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Stellenbosch University (2018)

Food security and climate change : The role of subsistence agriculture in Genadendal, Western Cape of South Africa

Da Costa, Charissa

Titre : Food security and climate change : The role of subsistence agriculture in Genadendal, Western Cape of South Africa

Auteur : Da Costa, Charissa

Université de soutenance : Stellenbosch University

Grade : Master of Science (MS) 2018

Résumé partiel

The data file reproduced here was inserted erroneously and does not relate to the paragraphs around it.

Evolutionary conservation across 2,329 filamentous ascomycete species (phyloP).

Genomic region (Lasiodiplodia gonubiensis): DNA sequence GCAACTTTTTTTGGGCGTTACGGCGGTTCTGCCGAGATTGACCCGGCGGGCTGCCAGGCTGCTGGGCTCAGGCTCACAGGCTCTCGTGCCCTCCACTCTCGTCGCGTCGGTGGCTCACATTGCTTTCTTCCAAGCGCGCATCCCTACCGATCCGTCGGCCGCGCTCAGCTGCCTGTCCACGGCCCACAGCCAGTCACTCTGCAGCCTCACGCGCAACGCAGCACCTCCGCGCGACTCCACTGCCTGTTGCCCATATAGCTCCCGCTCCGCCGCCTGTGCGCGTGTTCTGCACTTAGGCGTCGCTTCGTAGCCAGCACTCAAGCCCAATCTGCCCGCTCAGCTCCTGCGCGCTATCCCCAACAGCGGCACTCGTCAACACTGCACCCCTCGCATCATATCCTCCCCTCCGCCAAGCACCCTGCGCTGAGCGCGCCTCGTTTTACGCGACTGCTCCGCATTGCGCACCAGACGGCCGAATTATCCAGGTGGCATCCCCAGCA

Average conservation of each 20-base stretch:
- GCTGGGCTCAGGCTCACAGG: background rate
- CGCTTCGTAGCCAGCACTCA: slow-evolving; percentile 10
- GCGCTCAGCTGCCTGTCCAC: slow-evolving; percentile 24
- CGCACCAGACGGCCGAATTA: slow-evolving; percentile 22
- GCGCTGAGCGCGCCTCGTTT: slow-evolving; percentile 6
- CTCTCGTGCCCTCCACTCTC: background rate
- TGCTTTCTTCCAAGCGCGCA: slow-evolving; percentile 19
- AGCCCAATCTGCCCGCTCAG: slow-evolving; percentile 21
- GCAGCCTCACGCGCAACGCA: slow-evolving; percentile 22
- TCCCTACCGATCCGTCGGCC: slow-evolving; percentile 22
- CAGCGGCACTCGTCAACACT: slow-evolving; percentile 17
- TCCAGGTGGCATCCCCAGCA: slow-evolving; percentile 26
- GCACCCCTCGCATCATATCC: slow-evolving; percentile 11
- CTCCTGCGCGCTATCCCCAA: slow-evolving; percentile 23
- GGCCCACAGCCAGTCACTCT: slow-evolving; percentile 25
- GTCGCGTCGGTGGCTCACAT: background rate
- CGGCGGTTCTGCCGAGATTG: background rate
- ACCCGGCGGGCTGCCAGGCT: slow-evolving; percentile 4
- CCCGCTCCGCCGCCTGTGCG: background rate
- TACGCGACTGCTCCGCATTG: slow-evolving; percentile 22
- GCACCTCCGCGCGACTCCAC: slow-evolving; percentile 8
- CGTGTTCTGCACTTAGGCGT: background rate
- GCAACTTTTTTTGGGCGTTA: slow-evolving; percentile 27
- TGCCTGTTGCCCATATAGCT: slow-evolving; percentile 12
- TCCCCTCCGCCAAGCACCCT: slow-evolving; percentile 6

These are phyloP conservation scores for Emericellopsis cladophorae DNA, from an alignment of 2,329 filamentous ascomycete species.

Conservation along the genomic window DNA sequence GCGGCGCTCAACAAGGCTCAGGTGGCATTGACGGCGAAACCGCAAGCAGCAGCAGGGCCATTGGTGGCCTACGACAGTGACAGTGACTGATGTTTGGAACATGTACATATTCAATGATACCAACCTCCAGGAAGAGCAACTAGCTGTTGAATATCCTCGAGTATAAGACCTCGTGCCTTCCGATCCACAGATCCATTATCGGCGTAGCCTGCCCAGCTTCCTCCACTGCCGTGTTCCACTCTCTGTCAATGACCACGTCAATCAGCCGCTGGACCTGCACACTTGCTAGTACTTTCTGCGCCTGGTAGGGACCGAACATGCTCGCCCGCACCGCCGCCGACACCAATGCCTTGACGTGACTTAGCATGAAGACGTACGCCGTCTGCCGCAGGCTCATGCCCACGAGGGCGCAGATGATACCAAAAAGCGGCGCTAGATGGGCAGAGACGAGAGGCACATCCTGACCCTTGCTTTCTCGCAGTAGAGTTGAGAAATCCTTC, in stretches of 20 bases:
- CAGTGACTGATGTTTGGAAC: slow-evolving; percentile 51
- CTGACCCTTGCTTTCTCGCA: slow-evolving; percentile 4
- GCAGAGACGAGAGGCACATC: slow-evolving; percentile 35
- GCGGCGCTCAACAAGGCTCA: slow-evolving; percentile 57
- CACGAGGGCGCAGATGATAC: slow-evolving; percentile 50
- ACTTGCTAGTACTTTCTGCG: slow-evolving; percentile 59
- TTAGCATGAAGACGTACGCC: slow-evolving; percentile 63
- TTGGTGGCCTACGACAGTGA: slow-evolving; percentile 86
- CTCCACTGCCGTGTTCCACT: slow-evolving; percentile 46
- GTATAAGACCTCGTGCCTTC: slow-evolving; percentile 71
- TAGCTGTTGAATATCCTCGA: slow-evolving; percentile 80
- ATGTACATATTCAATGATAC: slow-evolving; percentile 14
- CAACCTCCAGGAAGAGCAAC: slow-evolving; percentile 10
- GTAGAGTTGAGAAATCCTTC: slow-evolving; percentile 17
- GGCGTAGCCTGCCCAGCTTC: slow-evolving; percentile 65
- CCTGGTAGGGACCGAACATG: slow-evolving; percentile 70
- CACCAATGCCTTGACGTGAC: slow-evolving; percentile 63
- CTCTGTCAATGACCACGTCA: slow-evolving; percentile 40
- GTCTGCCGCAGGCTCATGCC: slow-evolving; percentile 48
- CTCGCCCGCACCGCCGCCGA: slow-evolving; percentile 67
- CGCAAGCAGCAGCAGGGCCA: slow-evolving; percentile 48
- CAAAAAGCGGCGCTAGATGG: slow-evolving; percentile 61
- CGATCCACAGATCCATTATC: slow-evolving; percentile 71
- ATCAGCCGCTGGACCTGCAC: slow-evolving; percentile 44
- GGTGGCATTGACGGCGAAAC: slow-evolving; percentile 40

Food security consists of four dimensions namely, availability, access, utilisation and stability as defined by the FAO. Subsistence agriculture has the potential to supplement household food security. It can increase the amount and diversity of food that is available for consumption (i.e. food availability and utilisation). Income generated through the sale of produce can be used to access additional food (i.e. food access). Stability in production can ensure that household food security remains stable (i.e. food stability). However, subsistence farmers are particularly vulnerable to climate-related hazards such as droughts, floods and extreme temperatures. With appropriate adaptation responses, households who practice subsistence agriculture can be supported in dealing with climate-related hazards. The extensive history of Genadendal in the Overberg District Municipality, Western Cape, South Africa shows that food insecurity was a common occurrence in the past, despite efforts made to develop subsistence agriculture. The Overberg District Municipality is currently vulnerable to food insecurity in the face of climate change due to impacts on crops and livestock. Households of Genadendal have low levels of income, a high dependency ratio and low levels of formal education which can exacerbate their food insecurity. The present study aimed to investigate the role of subsistence agriculture in achieving food security in a changing climate in Genadendal by analysing (1) changes in the historical climate using meteorological data and perceptions of subsistence farmers ; (2) the impact of climate-related hazards on the dimensions of food security of subsistence farmers ; and (3) adaptation responses used by subsistence farmers to overcome the impacts of climate-related hazards. A combination of quantitative and qualitative methods was used, although qualitative methods formed the bulk of the study. Three meteorological datasets were analysed quantitatively to determine changes in Genadendal’s rainfall from 1960 and minimum and maximum temperature from 1993. Qualitative data were obtained from semi-structured interviews with twenty-three subsistence farmers.

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